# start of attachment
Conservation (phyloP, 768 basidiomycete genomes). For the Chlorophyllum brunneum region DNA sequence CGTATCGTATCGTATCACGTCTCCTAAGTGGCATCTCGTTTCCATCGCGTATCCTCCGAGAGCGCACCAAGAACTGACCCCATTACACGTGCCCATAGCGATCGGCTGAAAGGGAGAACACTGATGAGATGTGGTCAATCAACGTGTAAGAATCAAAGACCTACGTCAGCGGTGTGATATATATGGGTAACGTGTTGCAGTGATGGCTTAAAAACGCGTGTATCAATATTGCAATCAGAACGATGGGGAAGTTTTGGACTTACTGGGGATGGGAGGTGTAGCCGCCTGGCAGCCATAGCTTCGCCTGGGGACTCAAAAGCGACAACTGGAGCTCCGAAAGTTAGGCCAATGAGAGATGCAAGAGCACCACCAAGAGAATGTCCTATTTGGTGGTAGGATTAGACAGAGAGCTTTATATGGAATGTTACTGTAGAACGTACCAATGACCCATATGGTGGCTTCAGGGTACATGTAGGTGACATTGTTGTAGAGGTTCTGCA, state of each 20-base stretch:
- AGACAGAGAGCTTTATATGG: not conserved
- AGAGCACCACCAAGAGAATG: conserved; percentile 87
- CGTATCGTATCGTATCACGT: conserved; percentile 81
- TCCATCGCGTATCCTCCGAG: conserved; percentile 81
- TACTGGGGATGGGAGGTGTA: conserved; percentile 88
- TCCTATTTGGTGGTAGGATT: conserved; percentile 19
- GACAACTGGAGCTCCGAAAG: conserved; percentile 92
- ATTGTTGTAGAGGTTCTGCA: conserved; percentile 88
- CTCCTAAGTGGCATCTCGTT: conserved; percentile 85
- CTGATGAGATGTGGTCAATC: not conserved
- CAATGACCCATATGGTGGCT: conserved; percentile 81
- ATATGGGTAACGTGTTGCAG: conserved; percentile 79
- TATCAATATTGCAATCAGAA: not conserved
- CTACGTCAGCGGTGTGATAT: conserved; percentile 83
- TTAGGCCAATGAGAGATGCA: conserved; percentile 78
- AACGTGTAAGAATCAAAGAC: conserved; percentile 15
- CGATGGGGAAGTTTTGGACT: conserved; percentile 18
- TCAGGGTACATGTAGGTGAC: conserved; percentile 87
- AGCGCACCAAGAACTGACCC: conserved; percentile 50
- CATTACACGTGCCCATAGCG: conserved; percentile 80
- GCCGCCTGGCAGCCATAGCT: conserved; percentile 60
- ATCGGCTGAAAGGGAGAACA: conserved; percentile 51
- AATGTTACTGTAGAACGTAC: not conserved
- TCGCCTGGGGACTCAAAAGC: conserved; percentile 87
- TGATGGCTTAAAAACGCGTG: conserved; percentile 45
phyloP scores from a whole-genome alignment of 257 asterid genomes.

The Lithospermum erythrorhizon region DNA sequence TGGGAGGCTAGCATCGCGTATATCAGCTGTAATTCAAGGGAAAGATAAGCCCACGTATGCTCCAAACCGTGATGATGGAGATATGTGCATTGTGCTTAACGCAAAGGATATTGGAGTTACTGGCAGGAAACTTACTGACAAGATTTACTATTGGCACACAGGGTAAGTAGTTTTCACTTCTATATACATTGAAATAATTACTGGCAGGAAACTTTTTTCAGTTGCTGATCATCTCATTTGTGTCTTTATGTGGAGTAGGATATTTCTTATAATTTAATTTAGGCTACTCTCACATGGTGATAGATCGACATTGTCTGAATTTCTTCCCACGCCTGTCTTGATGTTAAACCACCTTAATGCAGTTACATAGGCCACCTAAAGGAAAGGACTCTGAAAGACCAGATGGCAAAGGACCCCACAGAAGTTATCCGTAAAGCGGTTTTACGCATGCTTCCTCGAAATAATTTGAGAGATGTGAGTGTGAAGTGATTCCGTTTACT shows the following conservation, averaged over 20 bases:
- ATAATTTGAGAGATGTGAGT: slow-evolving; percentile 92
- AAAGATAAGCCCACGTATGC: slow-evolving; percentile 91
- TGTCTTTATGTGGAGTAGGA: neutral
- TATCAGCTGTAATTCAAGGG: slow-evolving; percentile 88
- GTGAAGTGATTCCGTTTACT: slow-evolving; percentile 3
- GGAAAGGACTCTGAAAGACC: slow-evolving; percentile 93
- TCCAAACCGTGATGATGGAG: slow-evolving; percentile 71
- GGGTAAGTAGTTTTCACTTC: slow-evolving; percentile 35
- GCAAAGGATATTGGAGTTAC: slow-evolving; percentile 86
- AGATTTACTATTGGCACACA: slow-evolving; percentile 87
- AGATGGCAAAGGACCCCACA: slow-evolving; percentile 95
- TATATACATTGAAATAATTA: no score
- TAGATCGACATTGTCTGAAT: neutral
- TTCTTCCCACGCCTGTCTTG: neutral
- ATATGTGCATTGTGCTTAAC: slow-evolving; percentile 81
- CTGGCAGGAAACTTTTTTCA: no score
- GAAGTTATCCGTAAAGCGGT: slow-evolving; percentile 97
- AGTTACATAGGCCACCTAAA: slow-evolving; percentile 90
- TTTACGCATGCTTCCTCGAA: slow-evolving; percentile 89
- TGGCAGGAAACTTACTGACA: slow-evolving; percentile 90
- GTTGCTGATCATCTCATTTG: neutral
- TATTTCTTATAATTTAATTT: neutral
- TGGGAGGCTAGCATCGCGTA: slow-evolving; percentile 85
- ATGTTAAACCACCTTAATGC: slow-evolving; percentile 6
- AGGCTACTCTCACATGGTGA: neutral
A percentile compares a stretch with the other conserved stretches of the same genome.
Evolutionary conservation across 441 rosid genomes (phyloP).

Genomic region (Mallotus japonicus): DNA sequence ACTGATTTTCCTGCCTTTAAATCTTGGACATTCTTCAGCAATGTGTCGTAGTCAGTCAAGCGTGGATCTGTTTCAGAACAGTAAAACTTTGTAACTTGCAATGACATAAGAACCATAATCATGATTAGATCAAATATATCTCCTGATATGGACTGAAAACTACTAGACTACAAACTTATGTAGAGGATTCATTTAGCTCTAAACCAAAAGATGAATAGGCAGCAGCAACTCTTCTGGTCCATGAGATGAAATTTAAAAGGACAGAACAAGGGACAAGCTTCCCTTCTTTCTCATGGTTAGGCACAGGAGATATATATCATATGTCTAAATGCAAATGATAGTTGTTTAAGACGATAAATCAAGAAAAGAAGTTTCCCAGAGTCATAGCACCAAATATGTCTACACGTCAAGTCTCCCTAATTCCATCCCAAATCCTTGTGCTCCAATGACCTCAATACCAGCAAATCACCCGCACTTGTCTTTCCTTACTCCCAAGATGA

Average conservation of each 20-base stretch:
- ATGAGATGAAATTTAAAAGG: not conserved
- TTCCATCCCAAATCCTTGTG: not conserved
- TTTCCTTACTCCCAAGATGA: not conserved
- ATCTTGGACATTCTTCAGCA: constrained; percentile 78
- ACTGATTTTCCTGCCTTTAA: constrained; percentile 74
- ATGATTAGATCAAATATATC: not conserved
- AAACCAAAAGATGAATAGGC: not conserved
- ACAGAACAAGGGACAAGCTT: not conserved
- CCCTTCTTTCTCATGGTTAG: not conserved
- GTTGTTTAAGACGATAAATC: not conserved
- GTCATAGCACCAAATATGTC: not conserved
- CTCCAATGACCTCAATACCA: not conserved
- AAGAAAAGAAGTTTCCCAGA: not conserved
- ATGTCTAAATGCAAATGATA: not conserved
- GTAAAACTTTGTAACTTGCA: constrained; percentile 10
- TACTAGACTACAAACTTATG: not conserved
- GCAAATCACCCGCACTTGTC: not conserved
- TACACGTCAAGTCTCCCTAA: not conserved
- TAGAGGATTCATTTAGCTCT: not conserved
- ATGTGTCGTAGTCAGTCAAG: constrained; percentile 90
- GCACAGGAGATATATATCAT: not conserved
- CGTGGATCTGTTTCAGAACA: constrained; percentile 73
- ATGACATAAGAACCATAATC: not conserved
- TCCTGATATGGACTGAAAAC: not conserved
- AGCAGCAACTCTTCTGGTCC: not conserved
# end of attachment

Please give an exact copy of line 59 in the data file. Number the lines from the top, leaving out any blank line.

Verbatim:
- TTCCATCCCAAATCCTTGTG: not conserved